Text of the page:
BY ELIZABETH KITT
In the 1800s, vivisection—the practice of experimenting on live animals[i]—sparked a massive controversy. Its proponents upheld its necessity and utility. They lauded the progress that had been possible because vivisection allowed doctors to test surgeries and learn about the body in ways that would help them treat human patients. According to its supporters, vivisection served the greater good and was worth the costs of animal pain and lives. [ii] Conversely, its opponents called it purposeless, believing animals and humans were simply too different to obtain valuable information. They claimed that the vast number of animals used did not justify the limited results obtained and objected to the intense pain the animals experienced. Opponents of vivisection appealed to the sense of humanity of researchers and lay members of society alike.[iii][iv]
The use of vivisection continues today. Vivisection is commonly used in conjunction with human studies to gather preliminary data. This past summer, I worked in a lab that used vivisection to study Parkinson’s disease. For a month after the procedure, the mice were treated with either a placebo or a drug, and their progress was recorded. The results from this experiment were used to determine that this drug could provide an effective treatment for Parkinson’s, and this treatment is currently being used in a promising clinical trial on humans. These studies would not have been possible without the use of live mice. The researchers in my lab acknowledged the tragedy of the sacrificed animal lives; however, they felt the significant gains that vivisection could make for humankind surpassed the loss of animal lives.
Researchers today continue to use vivisection; however, they now partially accommodate the protests of its 19th century opponents. Today, we have a better sense of the similarities between humans and the animals used, so the results are more useful. In addition, before being allowed to perform experiments on animals, researchers must promise to implement the Three R’s of animal research defined by Russell and Branch: replacement, reduction, and refinement. [v] Researchers are required to use non-living models whenever possible, limit the number of animals involved, and cause as little pain as possible. Protests against vivisection have continued as well. Opponents of vivisection are passionate and, at times, violent.[vi] Attempts to free animals are surprisingly common. In addition, these anti-vivisection sentiments seep into some researchers themselves. The field has seen an increasing emphasis placed on the first R: replacement. We have technologies available to us today that did not exist in the 1800s. For example, non-invasive imaging techniques, such as fMRI, can be used to study neurobiology in human volunteers.[vii] We use some alternatives but not enough. Most supporters of vivisection enthusiastically back the search for new replacements. Although our society may not be ready to eliminate vivisection, these new practices can ensure that animal experimentation is made more humane.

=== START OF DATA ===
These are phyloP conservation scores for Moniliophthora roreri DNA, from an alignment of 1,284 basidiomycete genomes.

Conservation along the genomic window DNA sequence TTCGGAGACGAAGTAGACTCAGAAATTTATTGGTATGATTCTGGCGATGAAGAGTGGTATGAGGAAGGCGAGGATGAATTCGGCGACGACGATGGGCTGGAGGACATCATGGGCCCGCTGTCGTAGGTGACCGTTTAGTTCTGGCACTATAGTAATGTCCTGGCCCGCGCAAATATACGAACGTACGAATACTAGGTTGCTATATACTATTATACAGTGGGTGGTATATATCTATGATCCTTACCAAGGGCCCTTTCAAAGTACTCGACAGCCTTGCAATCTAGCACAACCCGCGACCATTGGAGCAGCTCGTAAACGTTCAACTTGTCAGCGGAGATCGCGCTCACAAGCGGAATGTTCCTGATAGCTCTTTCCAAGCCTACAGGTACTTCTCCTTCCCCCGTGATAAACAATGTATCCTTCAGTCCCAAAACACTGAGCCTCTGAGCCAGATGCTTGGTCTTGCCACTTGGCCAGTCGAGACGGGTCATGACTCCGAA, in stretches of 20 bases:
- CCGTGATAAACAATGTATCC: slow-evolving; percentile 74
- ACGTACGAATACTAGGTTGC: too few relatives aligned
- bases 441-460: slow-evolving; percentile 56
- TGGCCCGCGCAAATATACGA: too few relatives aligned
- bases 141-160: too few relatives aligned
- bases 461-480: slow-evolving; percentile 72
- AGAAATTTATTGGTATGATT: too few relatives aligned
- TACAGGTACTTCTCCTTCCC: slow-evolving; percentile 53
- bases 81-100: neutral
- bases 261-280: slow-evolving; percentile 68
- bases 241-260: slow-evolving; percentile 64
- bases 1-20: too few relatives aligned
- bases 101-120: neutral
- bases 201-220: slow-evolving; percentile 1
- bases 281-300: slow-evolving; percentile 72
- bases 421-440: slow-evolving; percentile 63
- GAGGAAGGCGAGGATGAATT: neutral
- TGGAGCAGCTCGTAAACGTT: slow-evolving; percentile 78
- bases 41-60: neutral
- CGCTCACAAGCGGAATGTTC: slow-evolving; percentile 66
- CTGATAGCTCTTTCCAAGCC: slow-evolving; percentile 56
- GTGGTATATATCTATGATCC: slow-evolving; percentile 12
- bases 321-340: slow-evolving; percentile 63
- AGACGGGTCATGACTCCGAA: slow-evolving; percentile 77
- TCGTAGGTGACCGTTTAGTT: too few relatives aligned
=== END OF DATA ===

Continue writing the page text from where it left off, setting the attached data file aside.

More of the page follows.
Elizabeth Kitt is a potential Psychology major with a focus on Neuroscience from Potomac, Maryland. She can be contacted at email@example.com
[i] “Vivisection.” Merriam-Webster. Merriam-Webster. Web. 19 Jan. 2016.
[ii] Keen, William W. “Our Recent Debts to Vivisection.” Popular Science Monthly 27 (1885).
[iii] Santoro, Lily. “Our History.” American Anti-Vivisection Society. American Anti-Vivisection Society. Web. 19 Jan. 2016.
[iv] “What Is Vivisection?” NEAVS. New England Anti-Vivisection Society. Web. 19 Jan. 2016.
[v] Fenwick, Nicole, Gilly Griffin, and Clément Gauthier. “The Welfare of Animals Used in Science: How the ‘Three Rs’ Ethic Guides Improvements.” The Canadian Veterinary Journal 50.5 (2009): 523–530. Print.
[vi] Bennett, Allyson J. “Animal Research: The Bigger Picture.” American Psychological Association. American Psychological Association, 1 Apr. 2012. Web. 20 Jan. 2016.
[vii] “Research Alternatives.” American AntiVivisection Society. American Anti-Vivisection Society. Web. 20 Jan. 2016.